How Should Divorce Mentality Be?

My ex-husband and I divorced when our children were only five and three years of age.  The process was so dirty and cruel, and for things not to get uglier in the eyes of my kids, I sought a peaceful settlement.  I did it because I love my kids and I didn’t want them to suffer more.

Source: pexels.com

I firmly believed that as the mother, I should have custody of my kids.   My ex-husband didn’t agree to that idea at first, but after long debates and exchange of unkind words, we eventually decided on one thing – that the children should be our priority.  

 

Inevitabilities Of Divorce

Divorce was the only solution to our endless misunderstanding and fighting.   We agreed that it’s not good for the children to always see us fighting, and before we lose what little respect we have for each other, it’s better that we go our separate ways.   

Source: flickr.com

We knew it wouldn’t be easy for the kids to understand and accept, so we tried to keep it a secret at first.   But the kids were smart and they noticed it, so there was no point in denying it. They were silenced upon hearing from both of us that, yes, we were divorcing.   

 

Growing Up Without Shame

Because we both love and wanted the best for the kids, we negotiated and agreed on some terms.  We laid each other’s point of view on raising the kids.  Being truthful and showing him the clear picture, he decided that I could have the custody.   The things we both settled upon were:

  1.    Since he is working and already had a girlfriend, he can never devote all his time to the kids, so it would be better that they stay with me.  
  2.    I want to be with the kids in their developing years so I can guide them well and monitor their schooling.   
  3.   We should consult each other for any significant decision that needs to be made when it comes to the kids’ welfare.
  4.    He can see the kids and they can spend the weekends with him if they want to.
  5.    For child support, I can go with whatever is obliged by the law, just what is fair for my kids.   If an unforeseen problem arises, I can still compromise for the children’s sake.
  6.    He should be present in every important event in our children’s growing up years – birthdays, recognition day programs, graduations, sports events, holidays, etc.
  7.    My kids can spend a week during school breaks with their paternal grandparents so they can bond with them.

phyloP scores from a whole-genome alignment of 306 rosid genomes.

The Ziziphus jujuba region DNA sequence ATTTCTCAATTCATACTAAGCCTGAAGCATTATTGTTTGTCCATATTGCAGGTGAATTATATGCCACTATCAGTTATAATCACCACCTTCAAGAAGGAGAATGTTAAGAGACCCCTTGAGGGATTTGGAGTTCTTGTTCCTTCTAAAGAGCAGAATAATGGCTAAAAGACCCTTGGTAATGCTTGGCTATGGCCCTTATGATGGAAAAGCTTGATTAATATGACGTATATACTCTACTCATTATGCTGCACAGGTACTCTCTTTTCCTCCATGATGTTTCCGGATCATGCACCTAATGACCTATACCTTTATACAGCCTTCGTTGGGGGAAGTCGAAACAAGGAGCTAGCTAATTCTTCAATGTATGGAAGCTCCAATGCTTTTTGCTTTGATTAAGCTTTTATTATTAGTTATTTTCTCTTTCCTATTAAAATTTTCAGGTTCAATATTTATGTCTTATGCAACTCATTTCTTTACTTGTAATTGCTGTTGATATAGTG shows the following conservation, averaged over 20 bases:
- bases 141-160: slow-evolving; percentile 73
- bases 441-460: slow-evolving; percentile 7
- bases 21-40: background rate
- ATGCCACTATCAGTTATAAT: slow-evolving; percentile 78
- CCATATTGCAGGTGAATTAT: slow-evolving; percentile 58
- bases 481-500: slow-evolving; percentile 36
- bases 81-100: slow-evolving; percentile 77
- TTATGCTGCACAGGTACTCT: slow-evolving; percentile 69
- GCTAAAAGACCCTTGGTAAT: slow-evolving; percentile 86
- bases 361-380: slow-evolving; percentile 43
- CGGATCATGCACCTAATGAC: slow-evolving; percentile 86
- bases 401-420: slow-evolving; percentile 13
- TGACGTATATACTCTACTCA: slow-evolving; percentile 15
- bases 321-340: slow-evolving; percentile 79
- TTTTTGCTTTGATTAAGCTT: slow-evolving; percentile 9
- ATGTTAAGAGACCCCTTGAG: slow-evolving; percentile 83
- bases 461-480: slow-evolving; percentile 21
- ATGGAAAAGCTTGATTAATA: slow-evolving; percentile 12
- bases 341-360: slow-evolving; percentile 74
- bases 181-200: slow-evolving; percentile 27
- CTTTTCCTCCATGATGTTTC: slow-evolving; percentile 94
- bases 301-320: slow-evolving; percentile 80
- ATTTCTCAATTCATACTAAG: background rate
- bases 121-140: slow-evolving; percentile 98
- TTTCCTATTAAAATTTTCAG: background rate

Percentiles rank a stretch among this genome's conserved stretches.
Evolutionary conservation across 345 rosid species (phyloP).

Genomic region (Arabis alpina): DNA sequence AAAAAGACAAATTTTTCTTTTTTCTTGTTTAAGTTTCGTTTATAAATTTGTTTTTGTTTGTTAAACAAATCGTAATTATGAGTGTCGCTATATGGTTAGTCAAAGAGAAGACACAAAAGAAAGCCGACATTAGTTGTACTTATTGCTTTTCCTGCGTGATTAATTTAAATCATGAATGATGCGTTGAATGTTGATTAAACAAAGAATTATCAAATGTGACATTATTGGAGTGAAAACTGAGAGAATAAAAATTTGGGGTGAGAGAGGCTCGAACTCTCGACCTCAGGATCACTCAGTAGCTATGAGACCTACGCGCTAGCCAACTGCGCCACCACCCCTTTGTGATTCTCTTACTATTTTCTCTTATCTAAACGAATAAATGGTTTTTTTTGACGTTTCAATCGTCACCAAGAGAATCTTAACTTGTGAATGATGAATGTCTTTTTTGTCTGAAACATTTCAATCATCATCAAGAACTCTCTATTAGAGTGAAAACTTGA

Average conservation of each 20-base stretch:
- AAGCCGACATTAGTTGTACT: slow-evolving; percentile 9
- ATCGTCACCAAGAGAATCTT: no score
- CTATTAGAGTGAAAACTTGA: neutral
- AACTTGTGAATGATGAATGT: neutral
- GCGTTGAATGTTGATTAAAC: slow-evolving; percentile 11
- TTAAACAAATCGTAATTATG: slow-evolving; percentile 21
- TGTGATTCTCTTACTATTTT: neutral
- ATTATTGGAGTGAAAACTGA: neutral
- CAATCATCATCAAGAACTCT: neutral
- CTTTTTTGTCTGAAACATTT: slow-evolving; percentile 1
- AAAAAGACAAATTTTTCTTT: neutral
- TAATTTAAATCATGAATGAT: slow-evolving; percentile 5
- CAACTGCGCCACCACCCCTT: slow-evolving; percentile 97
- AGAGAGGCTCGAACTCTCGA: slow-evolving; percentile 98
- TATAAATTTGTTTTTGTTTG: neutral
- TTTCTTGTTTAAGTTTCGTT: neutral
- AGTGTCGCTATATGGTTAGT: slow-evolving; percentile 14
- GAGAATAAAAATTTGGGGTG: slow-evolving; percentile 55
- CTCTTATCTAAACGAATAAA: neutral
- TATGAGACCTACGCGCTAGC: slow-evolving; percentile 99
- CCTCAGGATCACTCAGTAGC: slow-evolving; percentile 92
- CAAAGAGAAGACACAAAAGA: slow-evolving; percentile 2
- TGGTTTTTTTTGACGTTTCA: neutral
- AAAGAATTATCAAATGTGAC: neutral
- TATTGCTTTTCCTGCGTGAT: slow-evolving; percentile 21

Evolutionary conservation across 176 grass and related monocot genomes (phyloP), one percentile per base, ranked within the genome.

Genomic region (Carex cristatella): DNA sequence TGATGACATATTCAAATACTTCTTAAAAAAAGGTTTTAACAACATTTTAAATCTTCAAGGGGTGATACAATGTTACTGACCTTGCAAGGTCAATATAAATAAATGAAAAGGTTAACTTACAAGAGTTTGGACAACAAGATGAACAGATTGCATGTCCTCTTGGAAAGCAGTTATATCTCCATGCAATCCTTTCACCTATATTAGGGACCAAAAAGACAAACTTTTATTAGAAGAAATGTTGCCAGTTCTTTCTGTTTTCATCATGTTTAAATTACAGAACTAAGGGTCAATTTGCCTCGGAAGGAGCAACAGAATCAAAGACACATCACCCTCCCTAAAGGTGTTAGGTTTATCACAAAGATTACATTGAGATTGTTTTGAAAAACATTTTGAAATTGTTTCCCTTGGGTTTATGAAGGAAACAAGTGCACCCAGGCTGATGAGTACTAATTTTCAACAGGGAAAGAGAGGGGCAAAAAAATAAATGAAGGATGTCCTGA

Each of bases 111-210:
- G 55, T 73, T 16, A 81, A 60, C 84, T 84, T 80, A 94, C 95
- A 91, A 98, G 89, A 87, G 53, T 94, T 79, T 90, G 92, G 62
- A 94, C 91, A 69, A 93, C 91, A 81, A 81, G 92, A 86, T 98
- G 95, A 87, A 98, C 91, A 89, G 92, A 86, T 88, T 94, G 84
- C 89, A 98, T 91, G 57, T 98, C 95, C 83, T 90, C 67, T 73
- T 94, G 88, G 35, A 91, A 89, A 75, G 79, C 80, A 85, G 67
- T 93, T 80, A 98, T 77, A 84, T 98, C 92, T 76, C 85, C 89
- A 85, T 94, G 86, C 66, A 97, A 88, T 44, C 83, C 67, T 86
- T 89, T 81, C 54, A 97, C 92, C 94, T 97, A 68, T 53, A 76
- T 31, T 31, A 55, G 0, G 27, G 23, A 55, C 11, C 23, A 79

Having all these arrangements allowed my kids to grow up as children with a complete family. After all, just as Donald T. Saposnek, Ph.D. & Chip Rose, JD, CFLS say, “it was always presumed that dysfunctional marital relationships caused dysfunctional behavior patterns in children. Children with behavioral or emotional problems were viewed as innocent victims of a “bad” parent or a “bad” relationship between the parents.” My ex-husband and I had decided to live our own separate lives, but we made sure that our children were not deprived of their rights to experience the presence of a mother and father image in their lives. Your children need to be heard and just as Stephanie Samar, PsyD recommends saying, “We want to know how you’re feeling about this, and you’re not going to hurt our feelings if you tell us how you feel.”

Things were not always smooth flowing, but as much as possible, we made sure that our kids grow up with confidence and without shame because of the love they receive from both of us. One important thing to take note of, according to Jennifer Guttman, PsyD, “it’s important to reassure your child, especially younger children, that although adults may fall out of love with each other, parents never fall out of love with their children. It’s important that they know that they will be loved by each parent and that the parent/child bond cannot be broken.”

Divorce is unpleasant, one of the most complicated and painful things that can happen to a family – and the child is the one most affected.  It may mean freedom to both partners, but it can become a prison cell for a child.

Source: pixabay.com

There’s nothing wrong with getting a divorce if in actuality there’s no hope for the marriage to continue.   The real problem always starts when partners become hateful, and their anger muddles their rationale and decision making to the point that they forget to think clearly of what would be beneficial for their children – mentally and emotionally.   

 

Whatever decision couples end up with, children’s welfare should be a priority for they are the real victim here, never the mother or the father.